NCPA - National Center for Policy Analysis

Electric Car Sparks Debate

August 29, 1996

The electric car is no solution to smog in California's cities, according to a new report published in the journal Environmental Science and Technology. The study by Carnegie-Mellon University economist Lester Lave and three engineers attempted to assess the probable impact of 500,000 electric cars on the air quality of Los Angeles and New York City.

Here's what happens when 500,000 electric cars are substituted for the same number of gasoline-powered vehicles:

  • In Los Angeles, peak levels of ozone are reduced from 200 to 199 part per billion.
  • In New York City, the effect would be virtually undetectable -- leaving peak projected ozone levels at 190 parts per billion.
  • The current safe level is estimated to be 120 parts per billion.
  • An all-electric car fleet would lower peak ozone in Los Angeles by just 10 percent from what it would be given the types of clean gasoline-powered cars of 2010.

Robert Hahn, an economist at the American Enterprise Institute, says that the zero-emission electric cars won't make much difference if they are substituted for today's very clean gasoline-fueled cars.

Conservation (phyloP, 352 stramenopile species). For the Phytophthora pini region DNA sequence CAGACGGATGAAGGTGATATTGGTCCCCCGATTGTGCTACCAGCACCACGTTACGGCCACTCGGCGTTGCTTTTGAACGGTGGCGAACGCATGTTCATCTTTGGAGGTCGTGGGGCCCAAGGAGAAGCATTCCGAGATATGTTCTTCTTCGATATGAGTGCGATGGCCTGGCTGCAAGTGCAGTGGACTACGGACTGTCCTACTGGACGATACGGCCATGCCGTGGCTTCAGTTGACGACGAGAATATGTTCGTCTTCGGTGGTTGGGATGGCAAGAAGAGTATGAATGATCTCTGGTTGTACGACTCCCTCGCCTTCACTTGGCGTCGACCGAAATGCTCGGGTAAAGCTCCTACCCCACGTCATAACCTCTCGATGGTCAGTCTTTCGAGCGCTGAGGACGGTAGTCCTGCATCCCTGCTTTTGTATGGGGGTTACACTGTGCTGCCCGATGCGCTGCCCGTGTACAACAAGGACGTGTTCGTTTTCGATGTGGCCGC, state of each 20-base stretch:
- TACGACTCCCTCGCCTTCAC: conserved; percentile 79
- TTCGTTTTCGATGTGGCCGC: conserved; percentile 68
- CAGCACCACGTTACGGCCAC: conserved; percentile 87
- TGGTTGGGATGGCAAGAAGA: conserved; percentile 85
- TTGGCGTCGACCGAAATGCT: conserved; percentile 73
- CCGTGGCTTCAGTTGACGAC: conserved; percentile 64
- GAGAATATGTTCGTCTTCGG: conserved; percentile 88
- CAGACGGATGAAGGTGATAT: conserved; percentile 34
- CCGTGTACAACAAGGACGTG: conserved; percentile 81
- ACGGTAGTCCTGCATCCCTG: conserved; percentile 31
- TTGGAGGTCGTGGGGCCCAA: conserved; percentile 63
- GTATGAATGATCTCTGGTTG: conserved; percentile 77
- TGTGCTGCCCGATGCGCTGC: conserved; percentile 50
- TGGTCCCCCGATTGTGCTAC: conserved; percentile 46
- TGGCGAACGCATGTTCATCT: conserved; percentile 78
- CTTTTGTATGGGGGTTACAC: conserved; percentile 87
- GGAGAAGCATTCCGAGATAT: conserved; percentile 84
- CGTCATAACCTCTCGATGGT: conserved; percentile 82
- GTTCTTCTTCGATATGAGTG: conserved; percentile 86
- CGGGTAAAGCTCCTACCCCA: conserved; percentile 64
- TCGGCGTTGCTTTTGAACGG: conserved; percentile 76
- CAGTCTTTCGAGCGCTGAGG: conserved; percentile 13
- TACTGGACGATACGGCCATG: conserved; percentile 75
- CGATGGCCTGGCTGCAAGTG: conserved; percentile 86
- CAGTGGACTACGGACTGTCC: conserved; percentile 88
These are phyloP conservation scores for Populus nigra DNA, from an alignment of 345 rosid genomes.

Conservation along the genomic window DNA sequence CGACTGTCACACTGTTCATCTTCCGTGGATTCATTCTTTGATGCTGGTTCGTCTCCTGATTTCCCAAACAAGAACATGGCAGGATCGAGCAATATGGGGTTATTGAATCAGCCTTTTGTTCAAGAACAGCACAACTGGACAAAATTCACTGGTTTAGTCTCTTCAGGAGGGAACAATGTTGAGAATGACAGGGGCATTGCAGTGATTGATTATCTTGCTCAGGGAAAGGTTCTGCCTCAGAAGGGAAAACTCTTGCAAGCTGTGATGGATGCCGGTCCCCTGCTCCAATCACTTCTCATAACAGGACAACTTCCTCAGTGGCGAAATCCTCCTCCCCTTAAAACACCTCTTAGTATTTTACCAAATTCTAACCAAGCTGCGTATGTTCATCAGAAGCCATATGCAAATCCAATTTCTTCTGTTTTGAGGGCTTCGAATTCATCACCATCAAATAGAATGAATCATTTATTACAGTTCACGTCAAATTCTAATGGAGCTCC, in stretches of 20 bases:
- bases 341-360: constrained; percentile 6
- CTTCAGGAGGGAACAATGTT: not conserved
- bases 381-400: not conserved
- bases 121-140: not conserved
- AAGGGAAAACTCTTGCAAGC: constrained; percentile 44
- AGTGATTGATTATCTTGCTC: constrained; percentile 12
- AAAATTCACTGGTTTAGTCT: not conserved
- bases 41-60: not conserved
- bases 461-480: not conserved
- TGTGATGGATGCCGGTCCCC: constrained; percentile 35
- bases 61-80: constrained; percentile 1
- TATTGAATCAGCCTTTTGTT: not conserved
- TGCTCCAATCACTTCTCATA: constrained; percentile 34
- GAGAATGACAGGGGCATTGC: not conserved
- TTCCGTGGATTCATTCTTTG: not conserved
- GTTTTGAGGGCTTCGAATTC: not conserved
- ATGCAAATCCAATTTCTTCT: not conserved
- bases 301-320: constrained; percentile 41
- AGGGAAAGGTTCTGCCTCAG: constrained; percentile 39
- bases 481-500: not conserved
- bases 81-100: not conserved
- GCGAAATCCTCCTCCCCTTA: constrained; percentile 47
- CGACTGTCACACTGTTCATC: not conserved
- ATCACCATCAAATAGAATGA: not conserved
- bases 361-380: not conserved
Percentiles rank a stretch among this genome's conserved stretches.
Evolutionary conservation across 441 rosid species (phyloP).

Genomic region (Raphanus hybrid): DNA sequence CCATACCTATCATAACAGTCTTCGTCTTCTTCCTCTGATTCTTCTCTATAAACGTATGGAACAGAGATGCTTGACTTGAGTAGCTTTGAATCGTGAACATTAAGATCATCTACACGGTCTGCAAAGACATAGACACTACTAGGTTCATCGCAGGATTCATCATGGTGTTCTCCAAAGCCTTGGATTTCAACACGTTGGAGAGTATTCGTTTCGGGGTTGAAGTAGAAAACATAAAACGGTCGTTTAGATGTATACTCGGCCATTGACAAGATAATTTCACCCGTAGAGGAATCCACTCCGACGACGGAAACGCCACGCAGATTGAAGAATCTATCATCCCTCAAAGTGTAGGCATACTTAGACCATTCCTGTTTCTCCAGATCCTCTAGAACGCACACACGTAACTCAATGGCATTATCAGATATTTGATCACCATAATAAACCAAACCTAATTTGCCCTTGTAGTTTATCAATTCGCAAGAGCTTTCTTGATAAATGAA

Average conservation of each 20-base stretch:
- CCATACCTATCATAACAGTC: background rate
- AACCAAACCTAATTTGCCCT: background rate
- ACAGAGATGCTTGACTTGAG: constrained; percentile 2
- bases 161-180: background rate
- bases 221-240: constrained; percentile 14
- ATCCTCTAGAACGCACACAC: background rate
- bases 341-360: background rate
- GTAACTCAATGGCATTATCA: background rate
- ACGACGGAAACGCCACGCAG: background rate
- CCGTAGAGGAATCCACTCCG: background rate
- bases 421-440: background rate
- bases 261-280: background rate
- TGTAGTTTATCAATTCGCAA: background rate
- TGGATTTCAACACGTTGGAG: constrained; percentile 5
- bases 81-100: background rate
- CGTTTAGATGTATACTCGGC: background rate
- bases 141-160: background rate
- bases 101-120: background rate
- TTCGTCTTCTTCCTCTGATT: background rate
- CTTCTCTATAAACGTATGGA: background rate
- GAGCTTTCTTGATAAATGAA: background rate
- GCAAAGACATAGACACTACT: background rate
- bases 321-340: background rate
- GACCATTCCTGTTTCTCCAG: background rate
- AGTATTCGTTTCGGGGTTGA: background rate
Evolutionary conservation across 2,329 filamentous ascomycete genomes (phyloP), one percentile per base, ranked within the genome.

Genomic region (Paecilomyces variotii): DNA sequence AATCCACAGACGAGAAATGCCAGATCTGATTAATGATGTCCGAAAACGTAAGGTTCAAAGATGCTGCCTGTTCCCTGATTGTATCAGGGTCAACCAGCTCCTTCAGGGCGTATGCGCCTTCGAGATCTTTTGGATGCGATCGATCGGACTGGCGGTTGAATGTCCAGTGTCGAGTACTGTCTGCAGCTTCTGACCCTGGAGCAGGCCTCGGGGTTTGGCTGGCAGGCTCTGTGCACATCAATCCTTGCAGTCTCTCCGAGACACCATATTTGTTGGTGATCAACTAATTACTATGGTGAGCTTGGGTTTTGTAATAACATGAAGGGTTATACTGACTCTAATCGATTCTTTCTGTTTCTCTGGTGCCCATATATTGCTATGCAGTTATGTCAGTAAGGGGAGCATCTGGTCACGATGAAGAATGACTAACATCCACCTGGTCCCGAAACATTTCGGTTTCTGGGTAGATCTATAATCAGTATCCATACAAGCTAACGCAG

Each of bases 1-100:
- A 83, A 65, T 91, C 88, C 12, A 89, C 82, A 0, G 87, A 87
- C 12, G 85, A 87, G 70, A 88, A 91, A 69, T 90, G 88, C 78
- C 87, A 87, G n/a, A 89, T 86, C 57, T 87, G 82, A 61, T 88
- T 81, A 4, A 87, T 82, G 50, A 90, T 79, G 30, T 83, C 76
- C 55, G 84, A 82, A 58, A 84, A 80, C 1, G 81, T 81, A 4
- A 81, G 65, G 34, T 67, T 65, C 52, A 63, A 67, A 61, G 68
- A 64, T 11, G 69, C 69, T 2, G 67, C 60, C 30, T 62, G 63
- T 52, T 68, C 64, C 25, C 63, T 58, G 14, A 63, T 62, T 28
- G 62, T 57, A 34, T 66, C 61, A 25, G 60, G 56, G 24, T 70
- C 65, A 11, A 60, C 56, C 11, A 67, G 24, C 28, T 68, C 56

• Gasoline cars mandated for California remove 95 percent to 98 percent of those pollutants believed detrimental to health.
  • Most electricity-generating plants -- which would feed the batteries of electric cars -- burn natural gas, which also emits pollutants.

Moreover, electric cars are both environmentally suspect and expensive.

  • Manufacturing, use and eventual disposal of their lead-acid batteries will inevitably release lead into the environment.
  • The price of a General Motors two-seater runabout would be approximately $35,000 -- plenty for a vehicle which won't go far without a recharge.

Lave says the fact is that the public would "not get any benefit from electric cars."

Source: Peter Passell, "Another Accepted Truth Under Fire: Electric Cars = Cleaner Air," New York Times, August 29, 1996.

 

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